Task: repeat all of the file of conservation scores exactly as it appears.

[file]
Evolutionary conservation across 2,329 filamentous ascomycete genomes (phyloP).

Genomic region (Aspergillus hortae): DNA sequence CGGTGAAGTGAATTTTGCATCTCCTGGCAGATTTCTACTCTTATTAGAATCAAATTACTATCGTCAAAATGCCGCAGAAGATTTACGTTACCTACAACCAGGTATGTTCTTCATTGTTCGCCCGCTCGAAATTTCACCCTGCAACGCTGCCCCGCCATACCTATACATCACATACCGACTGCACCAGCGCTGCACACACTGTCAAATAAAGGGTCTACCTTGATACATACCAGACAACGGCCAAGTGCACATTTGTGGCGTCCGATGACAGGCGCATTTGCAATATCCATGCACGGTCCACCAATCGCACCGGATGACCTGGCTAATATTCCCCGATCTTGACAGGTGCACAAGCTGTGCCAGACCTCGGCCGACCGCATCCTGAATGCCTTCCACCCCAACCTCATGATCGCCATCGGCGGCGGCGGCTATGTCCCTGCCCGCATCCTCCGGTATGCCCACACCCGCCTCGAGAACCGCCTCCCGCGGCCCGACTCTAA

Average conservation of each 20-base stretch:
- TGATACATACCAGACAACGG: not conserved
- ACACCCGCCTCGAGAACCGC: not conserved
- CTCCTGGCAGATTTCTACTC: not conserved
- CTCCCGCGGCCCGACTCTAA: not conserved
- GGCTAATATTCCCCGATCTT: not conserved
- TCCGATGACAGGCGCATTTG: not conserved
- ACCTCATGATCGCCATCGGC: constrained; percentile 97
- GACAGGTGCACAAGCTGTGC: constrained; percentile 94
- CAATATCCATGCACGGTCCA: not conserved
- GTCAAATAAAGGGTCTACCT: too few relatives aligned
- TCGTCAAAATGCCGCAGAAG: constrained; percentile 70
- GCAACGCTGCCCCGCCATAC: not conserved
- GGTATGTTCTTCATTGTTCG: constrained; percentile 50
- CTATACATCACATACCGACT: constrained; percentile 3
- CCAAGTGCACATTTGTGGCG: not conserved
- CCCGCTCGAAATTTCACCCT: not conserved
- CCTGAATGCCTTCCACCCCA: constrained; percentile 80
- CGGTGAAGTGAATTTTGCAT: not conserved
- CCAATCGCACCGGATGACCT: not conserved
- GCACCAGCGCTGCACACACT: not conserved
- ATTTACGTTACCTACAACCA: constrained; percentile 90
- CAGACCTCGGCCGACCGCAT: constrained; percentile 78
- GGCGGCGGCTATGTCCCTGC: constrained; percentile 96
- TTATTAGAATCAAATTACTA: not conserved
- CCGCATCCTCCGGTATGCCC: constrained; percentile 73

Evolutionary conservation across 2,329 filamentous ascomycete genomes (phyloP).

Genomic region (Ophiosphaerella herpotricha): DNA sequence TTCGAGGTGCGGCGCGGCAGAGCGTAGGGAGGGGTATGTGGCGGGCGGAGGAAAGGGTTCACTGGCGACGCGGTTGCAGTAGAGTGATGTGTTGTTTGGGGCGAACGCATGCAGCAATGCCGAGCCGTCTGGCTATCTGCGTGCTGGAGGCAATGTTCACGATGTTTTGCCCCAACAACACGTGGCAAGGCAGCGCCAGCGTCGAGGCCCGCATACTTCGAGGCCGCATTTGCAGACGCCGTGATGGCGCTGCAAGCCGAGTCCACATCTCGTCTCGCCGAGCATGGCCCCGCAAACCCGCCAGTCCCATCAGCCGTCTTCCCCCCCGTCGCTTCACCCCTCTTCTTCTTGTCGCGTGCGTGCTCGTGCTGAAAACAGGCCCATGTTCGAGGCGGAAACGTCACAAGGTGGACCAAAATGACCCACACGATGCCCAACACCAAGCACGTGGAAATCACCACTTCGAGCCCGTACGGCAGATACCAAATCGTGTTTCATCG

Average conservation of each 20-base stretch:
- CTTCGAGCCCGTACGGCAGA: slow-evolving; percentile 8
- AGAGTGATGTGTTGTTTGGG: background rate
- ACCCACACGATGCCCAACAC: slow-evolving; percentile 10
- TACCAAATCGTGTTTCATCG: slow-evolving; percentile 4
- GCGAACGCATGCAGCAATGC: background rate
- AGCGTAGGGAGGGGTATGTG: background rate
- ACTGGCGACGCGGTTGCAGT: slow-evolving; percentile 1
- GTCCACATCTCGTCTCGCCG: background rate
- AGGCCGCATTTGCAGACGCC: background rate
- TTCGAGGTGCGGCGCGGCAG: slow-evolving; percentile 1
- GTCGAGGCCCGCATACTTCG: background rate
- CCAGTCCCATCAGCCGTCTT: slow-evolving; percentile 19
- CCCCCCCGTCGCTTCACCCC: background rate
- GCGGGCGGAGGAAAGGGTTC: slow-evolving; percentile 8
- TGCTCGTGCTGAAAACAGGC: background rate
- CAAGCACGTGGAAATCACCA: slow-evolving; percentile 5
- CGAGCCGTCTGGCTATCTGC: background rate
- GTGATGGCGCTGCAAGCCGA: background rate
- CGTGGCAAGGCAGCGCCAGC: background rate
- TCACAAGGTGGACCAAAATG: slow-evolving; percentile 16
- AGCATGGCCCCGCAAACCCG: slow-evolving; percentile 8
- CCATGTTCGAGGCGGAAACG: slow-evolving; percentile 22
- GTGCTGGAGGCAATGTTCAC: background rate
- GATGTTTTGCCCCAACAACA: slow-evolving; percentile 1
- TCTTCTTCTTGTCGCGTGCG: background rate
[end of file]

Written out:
Evolutionary conservation across 2,329 filamentous ascomycete genomes (phyloP).

Genomic region (Aspergillus hortae): DNA sequence CGGTGAAGTGAATTTTGCATCTCCTGGCAGATTTCTACTCTTATTAGAATCAAATTACTATCGTCAAAATGCCGCAGAAGATTTACGTTACCTACAACCAGGTATGTTCTTCATTGTTCGCCCGCTCGAAATTTCACCCTGCAACGCTGCCCCGCCATACCTATACATCACATACCGACTGCACCAGCGCTGCACACACTGTCAAATAAAGGGTCTACCTTGATACATACCAGACAACGGCCAAGTGCACATTTGTGGCGTCCGATGACAGGCGCATTTGCAATATCCATGCACGGTCCACCAATCGCACCGGATGACCTGGCTAATATTCCCCGATCTTGACAGGTGCACAAGCTGTGCCAGACCTCGGCCGACCGCATCCTGAATGCCTTCCACCCCAACCTCATGATCGCCATCGGCGGCGGCGGCTATGTCCCTGCCCGCATCCTCCGGTATGCCCACACCCGCCTCGAGAACCGCCTCCCGCGGCCCGACTCTAA

Average conservation of each 20-base stretch:
- TGATACATACCAGACAACGG: not conserved
- ACACCCGCCTCGAGAACCGC: not conserved
- CTCCTGGCAGATTTCTACTC: not conserved
- CTCCCGCGGCCCGACTCTAA: not conserved
- GGCTAATATTCCCCGATCTT: not conserved
- TCCGATGACAGGCGCATTTG: not conserved
- ACCTCATGATCGCCATCGGC: constrained; percentile 97
- GACAGGTGCACAAGCTGTGC: constrained; percentile 94
- CAATATCCATGCACGGTCCA: not conserved
- GTCAAATAAAGGGTCTACCT: too few relatives aligned
- TCGTCAAAATGCCGCAGAAG: constrained; percentile 70
- GCAACGCTGCCCCGCCATAC: not conserved
- GGTATGTTCTTCATTGTTCG: constrained; percentile 50
- CTATACATCACATACCGACT: constrained; percentile 3
- CCAAGTGCACATTTGTGGCG: not conserved
- CCCGCTCGAAATTTCACCCT: not conserved
- CCTGAATGCCTTCCACCCCA: constrained; percentile 80
- CGGTGAAGTGAATTTTGCAT: not conserved
- CCAATCGCACCGGATGACCT: not conserved
- GCACCAGCGCTGCACACACT: not conserved
- ATTTACGTTACCTACAACCA: constrained; percentile 90
- CAGACCTCGGCCGACCGCAT: constrained; percentile 78
- GGCGGCGGCTATGTCCCTGC: constrained; percentile 96
- TTATTAGAATCAAATTACTA: not conserved
- CCGCATCCTCCGGTATGCCC: constrained; percentile 73

Evolutionary conservation across 2,329 filamentous ascomycete genomes (phyloP).

Genomic region (Ophiosphaerella herpotricha): DNA sequence TTCGAGGTGCGGCGCGGCAGAGCGTAGGGAGGGGTATGTGGCGGGCGGAGGAAAGGGTTCACTGGCGACGCGGTTGCAGTAGAGTGATGTGTTGTTTGGGGCGAACGCATGCAGCAATGCCGAGCCGTCTGGCTATCTGCGTGCTGGAGGCAATGTTCACGATGTTTTGCCCCAACAACACGTGGCAAGGCAGCGCCAGCGTCGAGGCCCGCATACTTCGAGGCCGCATTTGCAGACGCCGTGATGGCGCTGCAAGCCGAGTCCACATCTCGTCTCGCCGAGCATGGCCCCGCAAACCCGCCAGTCCCATCAGCCGTCTTCCCCCCCGTCGCTTCACCCCTCTTCTTCTTGTCGCGTGCGTGCTCGTGCTGAAAACAGGCCCATGTTCGAGGCGGAAACGTCACAAGGTGGACCAAAATGACCCACACGATGCCCAACACCAAGCACGTGGAAATCACCACTTCGAGCCCGTACGGCAGATACCAAATCGTGTTTCATCG

Average conservation of each 20-base stretch:
- CTTCGAGCCCGTACGGCAGA: slow-evolving; percentile 8
- AGAGTGATGTGTTGTTTGGG: background rate
- ACCCACACGATGCCCAACAC: slow-evolving; percentile 10
- TACCAAATCGTGTTTCATCG: slow-evolving; percentile 4
- GCGAACGCATGCAGCAATGC: background rate
- AGCGTAGGGAGGGGTATGTG: background rate
- ACTGGCGACGCGGTTGCAGT: slow-evolving; percentile 1
- GTCCACATCTCGTCTCGCCG: background rate
- AGGCCGCATTTGCAGACGCC: background rate
- TTCGAGGTGCGGCGCGGCAG: slow-evolving; percentile 1
- GTCGAGGCCCGCATACTTCG: background rate
- CCAGTCCCATCAGCCGTCTT: slow-evolving; percentile 19
- CCCCCCCGTCGCTTCACCCC: background rate
- GCGGGCGGAGGAAAGGGTTC: slow-evolving; percentile 8
- TGCTCGTGCTGAAAACAGGC: background rate
- CAAGCACGTGGAAATCACCA: slow-evolving; percentile 5
- CGAGCCGTCTGGCTATCTGC: background rate
- GTGATGGCGCTGCAAGCCGA: background rate
- CGTGGCAAGGCAGCGCCAGC: background rate
- TCACAAGGTGGACCAAAATG: slow-evolving; percentile 16
- AGCATGGCCCCGCAAACCCG: slow-evolving; percentile 8
- CCATGTTCGAGGCGGAAACG: slow-evolving; percentile 22
- GTGCTGGAGGCAATGTTCAC: background rate
- GATGTTTTGCCCCAACAACA: slow-evolving; percentile 1
- TCTTCTTCTTGTCGCGTGCG: background rate